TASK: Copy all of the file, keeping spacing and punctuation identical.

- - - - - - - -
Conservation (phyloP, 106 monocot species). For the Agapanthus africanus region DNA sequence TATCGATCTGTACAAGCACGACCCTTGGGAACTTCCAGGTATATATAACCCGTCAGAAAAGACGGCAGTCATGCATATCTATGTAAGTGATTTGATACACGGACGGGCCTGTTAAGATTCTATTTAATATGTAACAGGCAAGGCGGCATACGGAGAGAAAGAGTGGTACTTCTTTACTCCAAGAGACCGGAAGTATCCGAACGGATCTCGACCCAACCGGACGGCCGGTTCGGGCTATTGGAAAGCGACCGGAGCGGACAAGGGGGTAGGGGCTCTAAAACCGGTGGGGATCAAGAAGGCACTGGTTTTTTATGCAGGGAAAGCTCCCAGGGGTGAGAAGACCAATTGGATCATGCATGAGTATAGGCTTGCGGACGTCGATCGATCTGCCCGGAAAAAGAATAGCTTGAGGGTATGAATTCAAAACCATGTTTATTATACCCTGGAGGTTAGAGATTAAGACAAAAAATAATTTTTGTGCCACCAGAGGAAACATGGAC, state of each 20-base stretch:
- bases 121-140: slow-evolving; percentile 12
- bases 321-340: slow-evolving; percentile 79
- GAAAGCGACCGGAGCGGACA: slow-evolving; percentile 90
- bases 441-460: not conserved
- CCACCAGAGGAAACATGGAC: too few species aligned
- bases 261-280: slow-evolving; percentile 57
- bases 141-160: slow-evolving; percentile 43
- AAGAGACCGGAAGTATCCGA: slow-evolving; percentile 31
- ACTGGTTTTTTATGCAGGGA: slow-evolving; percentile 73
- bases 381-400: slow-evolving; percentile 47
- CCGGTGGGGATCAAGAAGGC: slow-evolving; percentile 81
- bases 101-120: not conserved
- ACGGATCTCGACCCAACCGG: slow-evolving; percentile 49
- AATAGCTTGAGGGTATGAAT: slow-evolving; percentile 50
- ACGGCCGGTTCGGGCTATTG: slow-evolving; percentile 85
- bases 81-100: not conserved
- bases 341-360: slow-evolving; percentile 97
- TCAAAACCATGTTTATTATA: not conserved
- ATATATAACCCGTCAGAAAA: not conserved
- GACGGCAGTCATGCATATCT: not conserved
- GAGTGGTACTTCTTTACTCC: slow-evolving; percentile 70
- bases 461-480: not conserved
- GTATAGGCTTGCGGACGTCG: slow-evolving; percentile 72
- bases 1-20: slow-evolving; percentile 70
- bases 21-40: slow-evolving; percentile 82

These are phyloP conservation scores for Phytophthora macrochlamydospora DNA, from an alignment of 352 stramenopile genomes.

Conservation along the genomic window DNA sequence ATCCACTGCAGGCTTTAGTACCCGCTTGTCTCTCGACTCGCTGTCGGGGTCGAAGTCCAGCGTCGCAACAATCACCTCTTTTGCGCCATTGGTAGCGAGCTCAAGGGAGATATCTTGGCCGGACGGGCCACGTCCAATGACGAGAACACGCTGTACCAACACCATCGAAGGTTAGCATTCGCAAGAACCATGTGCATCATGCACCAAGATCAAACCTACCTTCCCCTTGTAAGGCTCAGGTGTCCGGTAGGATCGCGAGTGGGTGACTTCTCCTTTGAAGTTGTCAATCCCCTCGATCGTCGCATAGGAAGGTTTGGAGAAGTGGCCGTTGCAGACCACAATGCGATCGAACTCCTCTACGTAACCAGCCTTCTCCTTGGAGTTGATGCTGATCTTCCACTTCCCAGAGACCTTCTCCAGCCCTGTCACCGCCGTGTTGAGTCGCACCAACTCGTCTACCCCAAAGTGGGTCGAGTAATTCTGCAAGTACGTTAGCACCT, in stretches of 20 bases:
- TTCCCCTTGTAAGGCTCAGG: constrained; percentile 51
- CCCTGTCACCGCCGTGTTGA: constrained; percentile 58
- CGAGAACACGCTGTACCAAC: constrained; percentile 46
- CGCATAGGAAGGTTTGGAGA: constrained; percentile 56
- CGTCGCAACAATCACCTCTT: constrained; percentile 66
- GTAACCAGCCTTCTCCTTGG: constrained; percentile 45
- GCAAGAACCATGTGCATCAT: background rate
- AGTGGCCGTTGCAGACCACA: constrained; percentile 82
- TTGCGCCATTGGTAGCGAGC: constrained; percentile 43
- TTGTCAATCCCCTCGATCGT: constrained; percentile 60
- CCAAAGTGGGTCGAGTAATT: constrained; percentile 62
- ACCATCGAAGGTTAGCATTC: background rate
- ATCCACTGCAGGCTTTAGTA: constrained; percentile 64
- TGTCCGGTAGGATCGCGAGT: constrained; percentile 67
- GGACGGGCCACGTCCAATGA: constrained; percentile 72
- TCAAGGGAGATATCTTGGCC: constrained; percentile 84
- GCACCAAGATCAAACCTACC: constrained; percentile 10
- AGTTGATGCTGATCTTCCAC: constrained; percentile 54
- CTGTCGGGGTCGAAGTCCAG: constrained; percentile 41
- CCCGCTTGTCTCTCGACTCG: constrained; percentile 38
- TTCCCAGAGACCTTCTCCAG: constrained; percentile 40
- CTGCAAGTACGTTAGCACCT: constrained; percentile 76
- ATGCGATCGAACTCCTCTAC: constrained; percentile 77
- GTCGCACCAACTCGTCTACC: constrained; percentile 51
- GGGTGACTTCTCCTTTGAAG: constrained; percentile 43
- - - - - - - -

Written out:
Conservation (phyloP, 106 monocot species). For the Agapanthus africanus region DNA sequence TATCGATCTGTACAAGCACGACCCTTGGGAACTTCCAGGTATATATAACCCGTCAGAAAAGACGGCAGTCATGCATATCTATGTAAGTGATTTGATACACGGACGGGCCTGTTAAGATTCTATTTAATATGTAACAGGCAAGGCGGCATACGGAGAGAAAGAGTGGTACTTCTTTACTCCAAGAGACCGGAAGTATCCGAACGGATCTCGACCCAACCGGACGGCCGGTTCGGGCTATTGGAAAGCGACCGGAGCGGACAAGGGGGTAGGGGCTCTAAAACCGGTGGGGATCAAGAAGGCACTGGTTTTTTATGCAGGGAAAGCTCCCAGGGGTGAGAAGACCAATTGGATCATGCATGAGTATAGGCTTGCGGACGTCGATCGATCTGCCCGGAAAAAGAATAGCTTGAGGGTATGAATTCAAAACCATGTTTATTATACCCTGGAGGTTAGAGATTAAGACAAAAAATAATTTTTGTGCCACCAGAGGAAACATGGAC, state of each 20-base stretch:
- bases 121-140: slow-evolving; percentile 12
- bases 321-340: slow-evolving; percentile 79
- GAAAGCGACCGGAGCGGACA: slow-evolving; percentile 90
- bases 441-460: not conserved
- CCACCAGAGGAAACATGGAC: too few species aligned
- bases 261-280: slow-evolving; percentile 57
- bases 141-160: slow-evolving; percentile 43
- AAGAGACCGGAAGTATCCGA: slow-evolving; percentile 31
- ACTGGTTTTTTATGCAGGGA: slow-evolving; percentile 73
- bases 381-400: slow-evolving; percentile 47
- CCGGTGGGGATCAAGAAGGC: slow-evolving; percentile 81
- bases 101-120: not conserved
- ACGGATCTCGACCCAACCGG: slow-evolving; percentile 49
- AATAGCTTGAGGGTATGAAT: slow-evolving; percentile 50
- ACGGCCGGTTCGGGCTATTG: slow-evolving; percentile 85
- bases 81-100: not conserved
- bases 341-360: slow-evolving; percentile 97
- TCAAAACCATGTTTATTATA: not conserved
- ATATATAACCCGTCAGAAAA: not conserved
- GACGGCAGTCATGCATATCT: not conserved
- GAGTGGTACTTCTTTACTCC: slow-evolving; percentile 70
- bases 461-480: not conserved
- GTATAGGCTTGCGGACGTCG: slow-evolving; percentile 72
- bases 1-20: slow-evolving; percentile 70
- bases 21-40: slow-evolving; percentile 82

These are phyloP conservation scores for Phytophthora macrochlamydospora DNA, from an alignment of 352 stramenopile genomes.

Conservation along the genomic window DNA sequence ATCCACTGCAGGCTTTAGTACCCGCTTGTCTCTCGACTCGCTGTCGGGGTCGAAGTCCAGCGTCGCAACAATCACCTCTTTTGCGCCATTGGTAGCGAGCTCAAGGGAGATATCTTGGCCGGACGGGCCACGTCCAATGACGAGAACACGCTGTACCAACACCATCGAAGGTTAGCATTCGCAAGAACCATGTGCATCATGCACCAAGATCAAACCTACCTTCCCCTTGTAAGGCTCAGGTGTCCGGTAGGATCGCGAGTGGGTGACTTCTCCTTTGAAGTTGTCAATCCCCTCGATCGTCGCATAGGAAGGTTTGGAGAAGTGGCCGTTGCAGACCACAATGCGATCGAACTCCTCTACGTAACCAGCCTTCTCCTTGGAGTTGATGCTGATCTTCCACTTCCCAGAGACCTTCTCCAGCCCTGTCACCGCCGTGTTGAGTCGCACCAACTCGTCTACCCCAAAGTGGGTCGAGTAATTCTGCAAGTACGTTAGCACCT, in stretches of 20 bases:
- TTCCCCTTGTAAGGCTCAGG: constrained; percentile 51
- CCCTGTCACCGCCGTGTTGA: constrained; percentile 58
- CGAGAACACGCTGTACCAAC: constrained; percentile 46
- CGCATAGGAAGGTTTGGAGA: constrained; percentile 56
- CGTCGCAACAATCACCTCTT: constrained; percentile 66
- GTAACCAGCCTTCTCCTTGG: constrained; percentile 45
- GCAAGAACCATGTGCATCAT: background rate
- AGTGGCCGTTGCAGACCACA: constrained; percentile 82
- TTGCGCCATTGGTAGCGAGC: constrained; percentile 43
- TTGTCAATCCCCTCGATCGT: constrained; percentile 60
- CCAAAGTGGGTCGAGTAATT: constrained; percentile 62
- ACCATCGAAGGTTAGCATTC: background rate
- ATCCACTGCAGGCTTTAGTA: constrained; percentile 64
- TGTCCGGTAGGATCGCGAGT: constrained; percentile 67
- GGACGGGCCACGTCCAATGA: constrained; percentile 72
- TCAAGGGAGATATCTTGGCC: constrained; percentile 84
- GCACCAAGATCAAACCTACC: constrained; percentile 10
- AGTTGATGCTGATCTTCCAC: constrained; percentile 54
- CTGTCGGGGTCGAAGTCCAG: constrained; percentile 41
- CCCGCTTGTCTCTCGACTCG: constrained; percentile 38
- TTCCCAGAGACCTTCTCCAG: constrained; percentile 40
- CTGCAAGTACGTTAGCACCT: constrained; percentile 76
- ATGCGATCGAACTCCTCTAC: constrained; percentile 77
- GTCGCACCAACTCGTCTACC: constrained; percentile 51
- GGGTGACTTCTCCTTTGAAG: constrained; percentile 43